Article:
DEARBORN, Mich., CALERA, Ala., -The power of people, the potential of technology, and the promise of innovation are driving SME Education Foundation to prepare the next generation of manufacturing engineers, and make a difference-beginning with children who are changing the world.
On Tuesday, June 19th, a group of 15 exceptional pre-engineering students from Calera High School, Calera, Ala. will, in fact, be “Children Changing the World,” traveling to the Clinic of the Angels in the Honduran Cloud Forest. Accompanied by their technology education instructor, Brian Copes and Adam D. Williams, Certified-Prosthetics, and owner of Next Step, Inc., the team will teach locals how to build two basic utility vehicles (BUV), and help Williams fit 15 local amputees with prosthetics (legs) he helped students learn to design and build.
The students will be traveling under the auspices of Skilled Knowledgeable Youth (SKY). SME Education Foundation is underwriting domestic transportation costs as part of its community-based approach to transforming manufacturing education.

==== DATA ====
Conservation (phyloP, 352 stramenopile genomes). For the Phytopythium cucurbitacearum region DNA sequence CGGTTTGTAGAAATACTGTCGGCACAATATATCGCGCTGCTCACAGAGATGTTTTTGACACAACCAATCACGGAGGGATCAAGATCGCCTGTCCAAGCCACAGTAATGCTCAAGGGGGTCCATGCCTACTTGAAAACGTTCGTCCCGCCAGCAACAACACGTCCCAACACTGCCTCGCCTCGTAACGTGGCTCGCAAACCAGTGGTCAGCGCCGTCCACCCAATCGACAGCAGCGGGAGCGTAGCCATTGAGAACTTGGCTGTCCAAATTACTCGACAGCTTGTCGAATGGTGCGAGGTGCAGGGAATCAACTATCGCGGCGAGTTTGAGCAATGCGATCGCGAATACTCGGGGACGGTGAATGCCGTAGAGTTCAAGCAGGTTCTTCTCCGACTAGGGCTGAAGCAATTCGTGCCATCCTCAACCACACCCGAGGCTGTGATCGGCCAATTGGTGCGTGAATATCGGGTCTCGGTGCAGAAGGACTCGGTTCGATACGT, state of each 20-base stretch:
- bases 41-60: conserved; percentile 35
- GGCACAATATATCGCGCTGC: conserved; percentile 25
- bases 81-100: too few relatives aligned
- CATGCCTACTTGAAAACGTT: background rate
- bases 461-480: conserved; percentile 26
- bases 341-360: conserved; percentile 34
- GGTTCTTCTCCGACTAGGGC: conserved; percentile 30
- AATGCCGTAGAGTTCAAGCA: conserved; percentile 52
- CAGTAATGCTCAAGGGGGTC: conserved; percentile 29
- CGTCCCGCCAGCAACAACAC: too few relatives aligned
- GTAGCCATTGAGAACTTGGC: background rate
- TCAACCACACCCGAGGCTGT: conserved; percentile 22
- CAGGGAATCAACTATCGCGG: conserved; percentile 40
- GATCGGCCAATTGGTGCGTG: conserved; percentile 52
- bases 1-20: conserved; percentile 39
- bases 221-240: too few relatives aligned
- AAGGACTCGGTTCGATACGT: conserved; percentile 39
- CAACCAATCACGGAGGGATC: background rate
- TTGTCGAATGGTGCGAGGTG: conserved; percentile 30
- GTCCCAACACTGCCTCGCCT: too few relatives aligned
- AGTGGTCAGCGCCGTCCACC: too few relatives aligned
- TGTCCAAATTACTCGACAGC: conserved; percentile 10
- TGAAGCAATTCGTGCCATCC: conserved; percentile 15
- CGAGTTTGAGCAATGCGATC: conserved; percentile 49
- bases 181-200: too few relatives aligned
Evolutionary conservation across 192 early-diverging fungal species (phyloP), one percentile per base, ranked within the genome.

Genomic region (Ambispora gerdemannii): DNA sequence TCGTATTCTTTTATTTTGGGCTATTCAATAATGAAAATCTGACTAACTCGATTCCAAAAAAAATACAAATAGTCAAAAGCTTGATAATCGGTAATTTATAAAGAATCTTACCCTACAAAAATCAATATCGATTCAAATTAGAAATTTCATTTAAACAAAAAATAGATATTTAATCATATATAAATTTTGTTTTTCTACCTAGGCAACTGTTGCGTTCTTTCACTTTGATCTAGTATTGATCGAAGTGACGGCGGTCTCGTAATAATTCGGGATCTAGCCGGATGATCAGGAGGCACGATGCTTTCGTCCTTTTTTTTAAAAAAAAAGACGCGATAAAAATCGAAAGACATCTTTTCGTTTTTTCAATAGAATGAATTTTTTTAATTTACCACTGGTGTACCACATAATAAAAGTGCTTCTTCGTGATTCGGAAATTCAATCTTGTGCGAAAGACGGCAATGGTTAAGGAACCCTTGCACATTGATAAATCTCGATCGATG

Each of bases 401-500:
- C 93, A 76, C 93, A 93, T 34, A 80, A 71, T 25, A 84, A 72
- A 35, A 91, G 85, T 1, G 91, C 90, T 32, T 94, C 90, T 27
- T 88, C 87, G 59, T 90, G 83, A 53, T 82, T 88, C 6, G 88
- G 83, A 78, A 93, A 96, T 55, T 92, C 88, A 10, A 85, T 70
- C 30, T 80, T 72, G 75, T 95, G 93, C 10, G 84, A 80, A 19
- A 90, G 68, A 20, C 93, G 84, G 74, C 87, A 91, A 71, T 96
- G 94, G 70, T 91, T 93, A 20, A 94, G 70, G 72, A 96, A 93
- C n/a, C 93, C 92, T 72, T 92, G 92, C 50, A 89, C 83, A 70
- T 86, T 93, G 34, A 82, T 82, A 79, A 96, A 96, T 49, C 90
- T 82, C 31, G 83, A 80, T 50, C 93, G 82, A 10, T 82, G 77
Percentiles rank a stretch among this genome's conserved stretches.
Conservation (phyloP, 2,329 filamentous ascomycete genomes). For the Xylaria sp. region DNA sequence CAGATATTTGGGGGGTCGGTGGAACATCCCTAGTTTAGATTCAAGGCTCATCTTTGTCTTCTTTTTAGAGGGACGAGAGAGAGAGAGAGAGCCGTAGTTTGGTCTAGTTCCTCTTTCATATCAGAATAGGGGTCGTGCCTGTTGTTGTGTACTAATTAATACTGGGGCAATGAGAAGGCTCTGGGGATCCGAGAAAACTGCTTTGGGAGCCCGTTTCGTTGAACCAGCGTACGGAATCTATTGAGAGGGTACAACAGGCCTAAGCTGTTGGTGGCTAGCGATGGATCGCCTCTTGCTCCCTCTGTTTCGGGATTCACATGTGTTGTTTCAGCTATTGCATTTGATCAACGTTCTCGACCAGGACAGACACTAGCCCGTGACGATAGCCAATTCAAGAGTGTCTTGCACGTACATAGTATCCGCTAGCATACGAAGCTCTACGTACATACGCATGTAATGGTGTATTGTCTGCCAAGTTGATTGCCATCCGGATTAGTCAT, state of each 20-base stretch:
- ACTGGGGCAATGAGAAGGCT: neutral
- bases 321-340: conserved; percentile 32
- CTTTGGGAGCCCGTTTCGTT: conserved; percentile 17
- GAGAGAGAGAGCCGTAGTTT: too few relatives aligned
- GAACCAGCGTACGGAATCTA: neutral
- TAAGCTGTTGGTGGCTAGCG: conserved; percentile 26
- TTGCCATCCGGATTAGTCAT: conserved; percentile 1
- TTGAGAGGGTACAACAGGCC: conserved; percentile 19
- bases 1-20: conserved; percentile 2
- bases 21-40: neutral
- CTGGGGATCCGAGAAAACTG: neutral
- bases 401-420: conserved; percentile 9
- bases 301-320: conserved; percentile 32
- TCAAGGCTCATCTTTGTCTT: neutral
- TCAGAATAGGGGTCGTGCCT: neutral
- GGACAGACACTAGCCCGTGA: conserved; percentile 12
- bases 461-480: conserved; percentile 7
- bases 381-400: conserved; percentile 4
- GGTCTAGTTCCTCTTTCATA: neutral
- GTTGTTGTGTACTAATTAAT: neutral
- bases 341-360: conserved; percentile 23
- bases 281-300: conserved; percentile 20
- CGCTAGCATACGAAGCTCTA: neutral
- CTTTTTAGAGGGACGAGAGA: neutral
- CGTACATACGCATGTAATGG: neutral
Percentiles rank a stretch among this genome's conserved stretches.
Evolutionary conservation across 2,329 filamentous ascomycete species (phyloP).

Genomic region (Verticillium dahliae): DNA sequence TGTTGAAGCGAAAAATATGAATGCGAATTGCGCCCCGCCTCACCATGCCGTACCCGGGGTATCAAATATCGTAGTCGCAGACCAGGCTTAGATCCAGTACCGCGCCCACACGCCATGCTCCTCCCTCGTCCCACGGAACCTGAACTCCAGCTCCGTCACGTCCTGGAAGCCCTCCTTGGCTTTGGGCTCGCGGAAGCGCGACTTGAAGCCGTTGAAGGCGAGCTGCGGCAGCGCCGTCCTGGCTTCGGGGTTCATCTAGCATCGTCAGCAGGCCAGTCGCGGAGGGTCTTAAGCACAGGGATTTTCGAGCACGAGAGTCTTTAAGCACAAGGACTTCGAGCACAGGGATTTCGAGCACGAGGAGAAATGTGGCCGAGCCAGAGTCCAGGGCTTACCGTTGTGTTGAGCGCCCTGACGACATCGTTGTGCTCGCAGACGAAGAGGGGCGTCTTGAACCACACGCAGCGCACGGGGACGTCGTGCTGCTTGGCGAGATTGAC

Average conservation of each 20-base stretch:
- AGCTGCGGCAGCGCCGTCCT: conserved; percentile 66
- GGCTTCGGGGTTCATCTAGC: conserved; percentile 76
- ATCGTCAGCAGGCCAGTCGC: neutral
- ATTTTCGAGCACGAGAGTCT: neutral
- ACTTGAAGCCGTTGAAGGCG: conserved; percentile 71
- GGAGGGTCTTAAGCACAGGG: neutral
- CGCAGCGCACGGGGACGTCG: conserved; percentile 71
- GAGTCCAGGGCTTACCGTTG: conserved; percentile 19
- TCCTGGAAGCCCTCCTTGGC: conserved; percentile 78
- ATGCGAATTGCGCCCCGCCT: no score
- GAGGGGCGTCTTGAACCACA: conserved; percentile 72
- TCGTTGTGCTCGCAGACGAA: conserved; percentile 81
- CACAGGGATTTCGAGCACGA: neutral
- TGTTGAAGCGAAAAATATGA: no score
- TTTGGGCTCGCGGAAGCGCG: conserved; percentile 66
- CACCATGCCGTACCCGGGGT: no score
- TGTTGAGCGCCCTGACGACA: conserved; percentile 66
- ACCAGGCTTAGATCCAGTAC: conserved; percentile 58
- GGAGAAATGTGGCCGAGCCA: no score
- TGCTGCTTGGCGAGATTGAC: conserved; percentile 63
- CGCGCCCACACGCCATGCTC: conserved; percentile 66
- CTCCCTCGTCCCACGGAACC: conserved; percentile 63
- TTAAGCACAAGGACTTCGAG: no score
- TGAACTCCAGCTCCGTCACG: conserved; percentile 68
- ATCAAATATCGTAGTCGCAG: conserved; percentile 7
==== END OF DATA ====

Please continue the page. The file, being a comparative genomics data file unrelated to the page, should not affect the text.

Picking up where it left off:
"We are impressed with the accomplishments of this Calera High School pre-engineering team. These students are learning to function in a complex world. They will be able to see first-hand how their knowledge of critical technical skills is helping to shape their lives and allowing them to help others, says Bart A. Aslin, CEO, SME Education Foundation. "They’ve learned how to innovate, lead and mentor and we’re pleased to support them."
The Calera High School students’ Honduran experience is the subject of a film, “Children Changing the World,” produced by James D. Chambliss, president,Magnolialand Entertainment, Fort Deposit, Ala., an Alabama-based film production company. “We plan to use the documentary to promote education throughout Alabama,” said Brian Copes, “as well as using it as a marketing tool for business development, to attract both businesses and manufacturers to the state.”
"Children Changing the World" takes middle and high school students into real world construction and mechanical skills. These Alabama students are bringing hope to Honduras, an impoverished part of the world, by creating vehicles that will improve their lifestyle at one of many villages the program has targeted. The initiative provides direction for innovative engineering projects where students can learn skills such as: teamwork, mechanics, engineering, design, Internet technology and research, CAD, and problem-solving.